LESBIAN, GAY, BISEXUAL, TRANSGENDER, & QUESTIONING (LGBTQ)
Nebraska Tobacco-Related Health Disparities
Tobacco use and exposure to secondhand smoke are related to the social determinants of health which impact the conditions in which people are born, grow, live, work and age. These conditions are shaped by the distribution of money, power, and resources at multiple levels ranging from the global and national levels to the state and local levels.1
- Approximately 3.8% of adults in the United States self-identify as lesbian, gay, bisexual, or transgender (LGBT).2 An estimated 38,000 people in Nebraska are LGBT.3
- LGBTQ people face challenges to accessing healthcare services and experience health disparities.4
- In 2012, the smoking rate was 68% higher among LGBT adults (32.8%) than the general population.5 Sexual minorities are 1.5 to 2.5 times more likely to smoke cigarettes than their heterosexual counterparts.6
- According to a 2011 report from the Midlands Sexual Health Research Collaborative (MSHRC), 26% of Midlands LGBT Needs Assessment survey respondents indicated they smoke cigarettes and about 2% reported chewing tobacco. Nearly 62% of the smokers in the study, smoked every day. More than half of all respondents indicated that they were at least a little concerned about tobacco.7
- Based on a survey conducted with Heartland PRIDE (Omaha PRIDE Festival) participants in 2013, 29.4% of LGBTQ respondents were current smokers and 24.8% were former smokers.8
- Using tobacco has been socially accepted for a number of reasons. First, tobacco is often used for coping with stress related to stigma, weak family support, and discrimination.4,9 Second, smoking norms have been established in LGBT social venues such as bars, which were historically among the few safe spaces for LGBT people.10 Finally, the tobacco industry has deliberately and aggressively marketed tobacco products to the LGBTQ community.11 In fact, Phillip Morris began advertising in the gay press in 1993.7 In 1995, “Project SCUM” (Sub Culture Urban Marketing), a tobacco marketing initiative was launched in San Francisco targeting the LGBTQ community, drug users, and the homeless.12 Over the last 25 years, the tobacco industry has made both direct appeals within the LGBTQ community and indirect advertising in the mainstream media.13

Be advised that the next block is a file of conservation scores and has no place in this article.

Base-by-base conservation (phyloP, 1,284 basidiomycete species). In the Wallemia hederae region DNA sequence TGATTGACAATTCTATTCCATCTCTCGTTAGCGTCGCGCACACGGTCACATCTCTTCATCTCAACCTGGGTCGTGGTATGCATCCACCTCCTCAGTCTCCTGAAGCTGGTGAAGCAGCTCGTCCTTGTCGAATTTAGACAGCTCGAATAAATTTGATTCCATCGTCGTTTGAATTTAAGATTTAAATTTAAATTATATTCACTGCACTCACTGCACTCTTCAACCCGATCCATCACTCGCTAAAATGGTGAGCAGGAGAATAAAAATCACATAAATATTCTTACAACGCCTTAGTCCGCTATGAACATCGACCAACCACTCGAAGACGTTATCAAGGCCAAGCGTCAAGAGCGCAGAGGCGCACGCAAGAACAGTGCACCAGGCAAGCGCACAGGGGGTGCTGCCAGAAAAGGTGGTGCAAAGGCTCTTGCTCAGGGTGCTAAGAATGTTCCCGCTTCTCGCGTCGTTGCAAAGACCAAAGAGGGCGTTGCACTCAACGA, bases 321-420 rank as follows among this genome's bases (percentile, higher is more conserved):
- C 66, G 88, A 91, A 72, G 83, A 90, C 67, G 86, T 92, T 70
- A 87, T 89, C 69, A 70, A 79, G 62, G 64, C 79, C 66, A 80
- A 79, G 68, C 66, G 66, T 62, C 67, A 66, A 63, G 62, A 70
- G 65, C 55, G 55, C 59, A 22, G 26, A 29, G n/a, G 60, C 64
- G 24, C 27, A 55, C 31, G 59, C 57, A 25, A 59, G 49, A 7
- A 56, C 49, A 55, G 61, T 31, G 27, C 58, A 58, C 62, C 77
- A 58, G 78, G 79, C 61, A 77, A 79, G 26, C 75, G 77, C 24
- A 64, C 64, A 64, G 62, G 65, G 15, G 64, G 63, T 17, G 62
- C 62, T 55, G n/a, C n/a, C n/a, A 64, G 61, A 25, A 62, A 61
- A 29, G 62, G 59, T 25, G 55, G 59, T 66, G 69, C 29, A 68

- LGBTQ youth use tobacco at higher rates than their heterosexual peers.9 Studies have shown that LGB youth are more likely to experience risk factors which contribute to substance use, such as low self-esteem, alienation, and depression.14
- Data on tobacco use risk and protective factors, interest in quitting, cessation attempts, and tailored interventions among the LGBTQ community are limited. Additional research is needed.9
Impact of Tobacco Use:
- Tobacco use is the leading cause of preventable death in the United States. In fact, more than 480,000 people die each year from cigarette smoking.15
- The American Cancer Society estimates that over 40,000 LGBT people die each year of tobacco-related diseases.16
Outreach, Engagement, and Intervention:
- The toll-free Nebraska Tobacco Quitline, 1-800-QUIT-NOW (784-8669), gives Nebraska residents 24/7, free access to counseling and support services available.
- Tailored programs, services, and campaigns are important for increasing awareness of tobacco as a threat to personal and public health; increasing cessation among LGBTQ individuals; preventing tobacco use among youth; and leveraging community support to improve health and well-being. Addressing factors such as minority and chronic stress, intersectionality, and socioecological influences across the life course may increase the effectiveness of such interventions.17